Winter 96/97
Volume II
Issue 1



by Dr. Adrian Bartoli

It's nearly impossible to turn on the television for any length of time without espying hordes of manly "ho-ho-ho-ing." Santa-esque actors, barely able to disguise their superfection of how all those years of Shakespearian training have come to this. Likewise, it's difficult to smoke even a few cigars without hearing tales of pre-Castro Revolution cigars. Most of use are like to balk when we hear that the going rate s about $75 a stick. What could POSSIBLY make a pre-Revolution cigar SO much better than one rolled today? I mean, the tobacco plants come from the same seed; the rollers are still the same (though they may have relocated.) Yet anyone who has tasted a pre-Revolution cigar will recall its seemingly limitless complexity, a certain musty elan, the sweet kiss of decay that the cigar left gently lingering on your lips. What it comes down to, of course, is aging.

Cigars change as they age. Anyone who has bought a box of cigars, smoked a few and put the rest away for a few months has probably discovered this. The first time it happens, you say to yourself, "I don't remember it tasting like this before..." Then you start wondering if the cigars have gotten some blue mold disease and you start scrutinizing each and every cigar in the box. Then you start wondering if you're going mad. But, don't worry! It's just the natural aging process! (Of course, I mean!) This aging process is probably most pronounced in the first year. Some people prefer cigars young and fresh while others appreciate an older, more experienced cigar -- it's all a matter of taste. To those who prefer the flavor of aged cigars, the obvious question is, "Hey, why not age my own cigars?" Since vintage cigars are not commonly sold (and, when they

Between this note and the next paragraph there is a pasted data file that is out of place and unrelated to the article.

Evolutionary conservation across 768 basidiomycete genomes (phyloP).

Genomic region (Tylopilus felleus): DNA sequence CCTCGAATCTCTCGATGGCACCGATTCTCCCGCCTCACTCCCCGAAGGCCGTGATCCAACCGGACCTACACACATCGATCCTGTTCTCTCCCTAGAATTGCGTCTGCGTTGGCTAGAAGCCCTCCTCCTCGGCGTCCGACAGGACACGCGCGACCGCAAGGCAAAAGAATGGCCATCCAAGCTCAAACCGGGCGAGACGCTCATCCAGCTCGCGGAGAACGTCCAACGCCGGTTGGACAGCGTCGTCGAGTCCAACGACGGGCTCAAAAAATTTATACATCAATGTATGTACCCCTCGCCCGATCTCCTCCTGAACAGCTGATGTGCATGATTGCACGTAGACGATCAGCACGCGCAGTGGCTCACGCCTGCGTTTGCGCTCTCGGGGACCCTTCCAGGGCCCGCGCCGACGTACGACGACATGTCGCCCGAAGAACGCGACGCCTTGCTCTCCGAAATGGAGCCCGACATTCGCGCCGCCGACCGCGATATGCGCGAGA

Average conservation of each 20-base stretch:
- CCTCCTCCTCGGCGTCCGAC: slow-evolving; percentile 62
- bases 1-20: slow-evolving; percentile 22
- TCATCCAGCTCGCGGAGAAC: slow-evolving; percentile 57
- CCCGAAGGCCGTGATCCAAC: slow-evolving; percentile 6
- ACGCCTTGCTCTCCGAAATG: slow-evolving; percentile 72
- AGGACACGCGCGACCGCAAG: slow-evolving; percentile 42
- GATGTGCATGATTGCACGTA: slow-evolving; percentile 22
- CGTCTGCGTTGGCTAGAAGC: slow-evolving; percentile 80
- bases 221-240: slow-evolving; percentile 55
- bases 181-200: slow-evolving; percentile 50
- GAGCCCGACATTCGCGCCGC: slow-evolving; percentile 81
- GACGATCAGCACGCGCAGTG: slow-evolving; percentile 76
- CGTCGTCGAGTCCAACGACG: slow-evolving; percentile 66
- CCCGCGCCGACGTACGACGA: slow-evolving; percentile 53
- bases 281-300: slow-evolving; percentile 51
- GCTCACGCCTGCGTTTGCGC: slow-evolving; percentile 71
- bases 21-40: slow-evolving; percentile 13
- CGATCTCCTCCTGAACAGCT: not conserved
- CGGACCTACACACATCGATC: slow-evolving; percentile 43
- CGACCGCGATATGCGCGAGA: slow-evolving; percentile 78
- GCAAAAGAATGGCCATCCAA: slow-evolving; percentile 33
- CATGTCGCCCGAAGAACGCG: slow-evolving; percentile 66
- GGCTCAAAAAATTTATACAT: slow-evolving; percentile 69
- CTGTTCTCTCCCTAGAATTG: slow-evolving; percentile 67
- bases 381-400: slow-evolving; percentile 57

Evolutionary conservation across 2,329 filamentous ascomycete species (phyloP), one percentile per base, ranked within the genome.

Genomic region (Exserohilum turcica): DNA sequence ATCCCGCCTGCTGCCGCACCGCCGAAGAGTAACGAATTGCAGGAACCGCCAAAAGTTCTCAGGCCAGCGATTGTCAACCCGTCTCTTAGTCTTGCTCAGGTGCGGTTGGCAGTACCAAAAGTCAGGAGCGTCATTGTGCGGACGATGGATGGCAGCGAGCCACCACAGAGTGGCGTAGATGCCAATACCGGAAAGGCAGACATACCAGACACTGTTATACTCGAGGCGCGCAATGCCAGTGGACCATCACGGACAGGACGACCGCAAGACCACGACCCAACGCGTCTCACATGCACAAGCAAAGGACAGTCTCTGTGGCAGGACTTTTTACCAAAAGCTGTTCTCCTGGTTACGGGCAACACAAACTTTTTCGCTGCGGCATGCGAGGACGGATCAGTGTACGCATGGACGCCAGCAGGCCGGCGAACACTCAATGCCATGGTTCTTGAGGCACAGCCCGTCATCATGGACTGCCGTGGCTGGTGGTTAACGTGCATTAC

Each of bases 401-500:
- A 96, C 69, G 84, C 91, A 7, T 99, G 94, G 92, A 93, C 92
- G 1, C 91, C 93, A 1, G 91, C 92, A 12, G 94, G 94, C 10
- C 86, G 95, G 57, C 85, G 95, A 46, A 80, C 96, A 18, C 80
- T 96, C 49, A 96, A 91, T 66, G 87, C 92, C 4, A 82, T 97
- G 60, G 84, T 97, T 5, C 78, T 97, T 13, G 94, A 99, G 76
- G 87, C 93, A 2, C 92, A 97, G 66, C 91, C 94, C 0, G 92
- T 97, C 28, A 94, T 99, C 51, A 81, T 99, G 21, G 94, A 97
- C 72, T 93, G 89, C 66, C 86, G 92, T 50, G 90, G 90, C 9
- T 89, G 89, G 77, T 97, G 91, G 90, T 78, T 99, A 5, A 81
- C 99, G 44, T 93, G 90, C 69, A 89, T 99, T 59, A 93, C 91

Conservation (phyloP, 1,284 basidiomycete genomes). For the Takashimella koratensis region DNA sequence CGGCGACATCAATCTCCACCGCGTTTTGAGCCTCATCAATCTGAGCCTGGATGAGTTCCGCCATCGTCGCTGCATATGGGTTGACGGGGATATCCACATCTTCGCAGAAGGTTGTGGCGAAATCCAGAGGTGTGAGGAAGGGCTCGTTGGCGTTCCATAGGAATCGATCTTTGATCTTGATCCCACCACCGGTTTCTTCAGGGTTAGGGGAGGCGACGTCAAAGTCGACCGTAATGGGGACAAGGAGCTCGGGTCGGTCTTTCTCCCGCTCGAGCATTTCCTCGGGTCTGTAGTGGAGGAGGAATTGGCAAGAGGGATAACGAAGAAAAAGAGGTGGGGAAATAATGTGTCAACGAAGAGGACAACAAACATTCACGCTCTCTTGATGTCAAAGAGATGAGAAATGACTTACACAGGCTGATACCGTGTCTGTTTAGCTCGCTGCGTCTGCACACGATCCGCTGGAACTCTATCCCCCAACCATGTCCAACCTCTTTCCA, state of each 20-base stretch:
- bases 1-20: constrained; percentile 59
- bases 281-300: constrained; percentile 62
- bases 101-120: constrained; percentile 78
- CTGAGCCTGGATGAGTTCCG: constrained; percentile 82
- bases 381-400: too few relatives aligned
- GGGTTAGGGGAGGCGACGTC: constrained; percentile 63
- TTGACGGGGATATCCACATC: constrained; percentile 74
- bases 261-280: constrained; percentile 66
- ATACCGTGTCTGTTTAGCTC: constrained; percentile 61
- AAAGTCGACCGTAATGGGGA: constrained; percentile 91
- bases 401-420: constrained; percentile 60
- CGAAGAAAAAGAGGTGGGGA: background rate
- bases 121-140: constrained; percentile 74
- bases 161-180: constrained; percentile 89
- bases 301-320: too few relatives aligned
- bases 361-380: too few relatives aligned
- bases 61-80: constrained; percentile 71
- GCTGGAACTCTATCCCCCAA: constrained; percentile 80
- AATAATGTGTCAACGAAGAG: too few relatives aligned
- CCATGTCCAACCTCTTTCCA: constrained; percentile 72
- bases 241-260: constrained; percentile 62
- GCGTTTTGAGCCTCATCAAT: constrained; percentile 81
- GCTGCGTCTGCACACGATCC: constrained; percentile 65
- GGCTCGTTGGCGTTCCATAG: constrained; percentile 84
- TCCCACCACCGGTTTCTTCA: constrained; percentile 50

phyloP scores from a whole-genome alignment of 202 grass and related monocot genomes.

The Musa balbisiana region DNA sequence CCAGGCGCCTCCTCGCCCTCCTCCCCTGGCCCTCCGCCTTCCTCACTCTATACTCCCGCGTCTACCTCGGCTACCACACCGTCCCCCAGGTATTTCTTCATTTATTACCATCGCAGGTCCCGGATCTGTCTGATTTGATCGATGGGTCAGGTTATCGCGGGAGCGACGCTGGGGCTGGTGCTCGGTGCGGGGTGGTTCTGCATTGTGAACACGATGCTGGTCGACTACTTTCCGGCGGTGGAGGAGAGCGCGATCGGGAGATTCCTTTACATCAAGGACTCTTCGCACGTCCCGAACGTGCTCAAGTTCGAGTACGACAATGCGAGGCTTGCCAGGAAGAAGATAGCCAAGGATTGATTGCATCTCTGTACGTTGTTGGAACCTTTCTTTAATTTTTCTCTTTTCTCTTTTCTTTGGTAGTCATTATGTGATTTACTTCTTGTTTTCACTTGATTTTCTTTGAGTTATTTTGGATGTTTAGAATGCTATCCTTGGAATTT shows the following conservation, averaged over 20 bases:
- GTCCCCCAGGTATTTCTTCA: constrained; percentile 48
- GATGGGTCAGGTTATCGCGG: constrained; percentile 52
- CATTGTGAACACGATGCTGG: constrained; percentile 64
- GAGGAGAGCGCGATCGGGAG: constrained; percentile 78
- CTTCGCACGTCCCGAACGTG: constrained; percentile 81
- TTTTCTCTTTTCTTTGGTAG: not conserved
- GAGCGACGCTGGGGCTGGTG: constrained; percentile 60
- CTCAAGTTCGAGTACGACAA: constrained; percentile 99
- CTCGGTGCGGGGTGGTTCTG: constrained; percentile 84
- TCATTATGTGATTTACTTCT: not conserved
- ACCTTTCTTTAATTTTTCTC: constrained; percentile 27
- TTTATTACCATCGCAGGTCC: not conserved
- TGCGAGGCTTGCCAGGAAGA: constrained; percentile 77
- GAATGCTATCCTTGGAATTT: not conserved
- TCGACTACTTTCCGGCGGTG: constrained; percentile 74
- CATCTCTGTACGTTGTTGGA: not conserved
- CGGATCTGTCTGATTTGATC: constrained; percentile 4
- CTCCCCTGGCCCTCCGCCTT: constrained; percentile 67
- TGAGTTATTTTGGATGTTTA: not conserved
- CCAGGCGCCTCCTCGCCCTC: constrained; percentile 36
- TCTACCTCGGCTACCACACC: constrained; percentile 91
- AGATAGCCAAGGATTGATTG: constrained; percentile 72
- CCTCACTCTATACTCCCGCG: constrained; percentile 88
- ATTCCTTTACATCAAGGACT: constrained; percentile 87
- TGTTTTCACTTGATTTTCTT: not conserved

are, the prices are exorbitant), this turns out to be a pretty good question.

The basic ingredients of cigar aging are: 1) cigars, 2) a place to age your cigars and 3) time. The amount of time you age your cigars, is, as I said, a matter of personal preference. In general, you should probably age them at least a year, but I've never been able to wait that long. Now, the last thing you want to have happen is to patiently age your cigars for a year or more only to find that after all that, they taste like dirt! This is where #1 and #2 on the ingredient list come into play. The first thing to think about is what types of cigars you're going to age. Like politicians, not all cigars age well. In the game of aging, a cigar must be built to withstand the rigors and challenges of -- well, basically sitting motionless in a box for a really long time. No big deal, right? Wrong! As we shall see when we discuss #2, there is a virtual WAR going on inside your humidor, and your cigars must be built like battleships to survive! With each day that cigars age, they lose an infinitesimal amount of the oils and aromatic compounds that give them flavor and character. If you start out with really light, grassy-tasting cigars, within a few years you will have cardboard! Look at the ends of the cigars to find the ones rolled with darker, richer tobacco. Keep in mind that these cigars, which when aged will have pleasantly rich flavors, when young may smell like a kitty litter box that hasn't been changed in a month, much in the same way that good wines for aging are too tannic to drink when young.

In addition to selecting good tobacco, one

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